God wants you to remain where you are. From that place you can carry out – you are carrying out – an immense service to the poor and needy, to all those who suffer ignorance, loneliness and sorrow (often as a result of injustice). When you seek holiness with all your strength, trying to sanctify your daily work and your family and social relations, you contribute to imbuing human society with a Christian spirit. I am not referring now only to those of you who occupy leading positions in financial, political or social circles. I am thinking of all the daughters and all the sons of our Father, who, while turning into prayer their work, their entire day – in occupations that perhaps are not very spectacular, like the work and the life of the Blessed Virgin and St. Joseph – are placing Our Lord at the summit of all human activities. And then you can be sure that he will draw all things to himself and fully satisfy your hunger and thirst for righteousness.

The Innkeeper – the key to understanding the parable in the light of the spirit of Opus Dei.

            “Let us mediate also on how the parable ends. To look after the wounded man the Samaritan enlisted the help of the innkeeper. How could he have managed without him? Our Father admired this man, the owner of the inn: he passed unnoticed, yet he did most of the work, acting in his professional capacity. Looking at what he did you will understand firstly, that by carrying out your work you can all do as well as he did, because every occupation offers many opportunities to help the needy, either directly or indirectly. This is certainly true of the work of a doctor, a lawyer, or a business man who does not close his eyes to people’s material needs. Even though the law may not oblige him, he knows he is under an obligation in justice and charity. But office workers, tradesmen or farmers also have many opportunities to serve others – at times, perhaps, in spite of great personal hardship. Don’t forget, as I have said before, that to carry out ordinary work faithfully, is hardship. Don’t forget, as I have said before, that to carry iout our ordinary work faithfully, is itself to practice the virtue or charity towards individuals and towards society at large.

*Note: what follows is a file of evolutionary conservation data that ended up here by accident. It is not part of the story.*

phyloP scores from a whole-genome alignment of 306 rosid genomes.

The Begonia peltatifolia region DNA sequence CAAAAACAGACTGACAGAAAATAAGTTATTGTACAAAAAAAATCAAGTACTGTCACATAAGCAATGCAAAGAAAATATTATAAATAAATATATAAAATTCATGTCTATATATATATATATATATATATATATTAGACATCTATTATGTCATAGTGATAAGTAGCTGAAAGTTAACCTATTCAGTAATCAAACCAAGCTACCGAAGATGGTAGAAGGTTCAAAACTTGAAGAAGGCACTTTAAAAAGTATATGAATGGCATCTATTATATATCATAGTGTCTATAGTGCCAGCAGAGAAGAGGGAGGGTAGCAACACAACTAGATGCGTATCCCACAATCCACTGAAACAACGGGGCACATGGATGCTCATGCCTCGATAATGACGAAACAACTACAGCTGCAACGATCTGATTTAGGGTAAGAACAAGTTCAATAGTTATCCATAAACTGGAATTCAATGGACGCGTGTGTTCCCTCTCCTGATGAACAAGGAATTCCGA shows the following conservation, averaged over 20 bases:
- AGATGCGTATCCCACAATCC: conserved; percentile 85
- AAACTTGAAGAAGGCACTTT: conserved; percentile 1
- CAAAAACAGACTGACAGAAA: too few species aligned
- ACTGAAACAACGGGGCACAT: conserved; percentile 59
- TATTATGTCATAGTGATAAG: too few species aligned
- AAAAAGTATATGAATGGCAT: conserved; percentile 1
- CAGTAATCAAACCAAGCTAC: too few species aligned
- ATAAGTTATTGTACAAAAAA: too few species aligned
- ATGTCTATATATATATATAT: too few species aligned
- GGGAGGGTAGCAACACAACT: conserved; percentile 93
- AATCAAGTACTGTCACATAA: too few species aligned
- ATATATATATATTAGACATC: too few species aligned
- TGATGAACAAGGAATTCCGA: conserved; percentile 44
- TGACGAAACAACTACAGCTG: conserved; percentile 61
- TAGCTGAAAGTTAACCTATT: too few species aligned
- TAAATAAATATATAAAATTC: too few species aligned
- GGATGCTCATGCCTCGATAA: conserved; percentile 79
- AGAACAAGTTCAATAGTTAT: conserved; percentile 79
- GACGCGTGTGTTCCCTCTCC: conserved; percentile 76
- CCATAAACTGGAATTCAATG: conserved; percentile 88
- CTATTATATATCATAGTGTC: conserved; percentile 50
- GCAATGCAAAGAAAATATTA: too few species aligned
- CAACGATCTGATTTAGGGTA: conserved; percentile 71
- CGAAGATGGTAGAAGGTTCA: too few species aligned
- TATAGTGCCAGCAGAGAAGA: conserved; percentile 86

“Secondly, concern for the poor and the sick should lead you, inspired by the priestly soul and lay mentality which characterize our spirit, to cooperate in or initiate social programs which aim to remedy, in a truly professional manner, these needs of mankind and many others. As a consequence of your apostolic zeal, a great variety of undertakings of this kind have already been started all over the world. The have sprung up widely different situations and environments in response to the problems of a society which needs to be made more human, more Christian! Training schools for people of limited resources, centers of formation for workers on the land, activities for the advancement of women in rural areas, dispensaries, schools in poorer districts of large cities…” it is a sea without shores, like all our apostolic work, which in all its multiplicity constitutes a great service to society. There are indeed many such initiatives, and I pray to God that they may continue to grow in number and that he bless your enterprise and your effort.

            “My daughters and sons, I have reminded you that the sanctification of our work, with the variety of aspects shown by the Good Samaritan and the innkeeper, is the great means available to us to extend  the kingdom of Christ and to fulfill this demand of his kingly mission  - attending to persons in need – which the Holy Father [John Paul  II] refers to so often, in an attempt to awaken the sleepy consciences of many Christians. In this task the Holy Father is relying on us, who have to be salt and light, as he said to us on the day of our Father’s Beatification, when he encouraged us to be filled with ‘an enthusiastic apostolic dynamism, paying particular attention to the poor and  those in need, because he is familiar with many of the activities of that kind which the faithful of the Prelature carry out all over the world.”

Bottom Line: The traditional take on  the Good Samaritan is that he (the Good Samaritan) transcends all the categories and  goes to the  peripheries. But, we are called to find Christ in the categories by transcending ourselves.

[1] Pope Francis, “Joy of the Gospel” #273.